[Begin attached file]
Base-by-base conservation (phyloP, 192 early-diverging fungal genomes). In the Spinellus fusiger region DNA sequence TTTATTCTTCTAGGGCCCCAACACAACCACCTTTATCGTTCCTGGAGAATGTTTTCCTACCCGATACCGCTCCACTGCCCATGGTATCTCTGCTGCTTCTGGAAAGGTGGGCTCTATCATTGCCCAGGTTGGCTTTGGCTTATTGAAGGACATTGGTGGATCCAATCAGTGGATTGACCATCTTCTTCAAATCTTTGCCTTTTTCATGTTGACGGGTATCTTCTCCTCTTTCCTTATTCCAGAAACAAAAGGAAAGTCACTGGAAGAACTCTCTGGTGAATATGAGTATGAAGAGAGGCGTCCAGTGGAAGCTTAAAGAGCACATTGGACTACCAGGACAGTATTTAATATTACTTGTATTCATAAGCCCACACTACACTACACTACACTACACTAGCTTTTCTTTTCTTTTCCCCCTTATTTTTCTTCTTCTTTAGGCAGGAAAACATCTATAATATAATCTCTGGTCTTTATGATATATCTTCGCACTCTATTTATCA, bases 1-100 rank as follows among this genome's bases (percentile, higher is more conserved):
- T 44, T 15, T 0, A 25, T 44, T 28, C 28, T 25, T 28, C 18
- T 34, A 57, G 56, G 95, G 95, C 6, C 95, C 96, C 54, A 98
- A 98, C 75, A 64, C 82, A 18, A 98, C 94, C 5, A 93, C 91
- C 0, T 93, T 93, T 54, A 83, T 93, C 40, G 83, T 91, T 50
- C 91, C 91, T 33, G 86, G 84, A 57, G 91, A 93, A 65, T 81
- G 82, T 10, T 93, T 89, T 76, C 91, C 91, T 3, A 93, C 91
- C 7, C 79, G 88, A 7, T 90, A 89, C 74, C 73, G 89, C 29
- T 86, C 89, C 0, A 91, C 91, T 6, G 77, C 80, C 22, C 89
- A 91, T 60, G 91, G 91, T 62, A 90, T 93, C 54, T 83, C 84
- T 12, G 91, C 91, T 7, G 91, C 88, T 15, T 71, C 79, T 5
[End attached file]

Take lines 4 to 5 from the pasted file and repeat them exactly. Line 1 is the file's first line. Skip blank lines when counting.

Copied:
- A 98, C 75, A 64, C 82, A 18, A 98, C 94, C 5, A 93, C 91
- C 0, T 93, T 93, T 54, A 83, T 93, C 40, G 83, T 91, T 50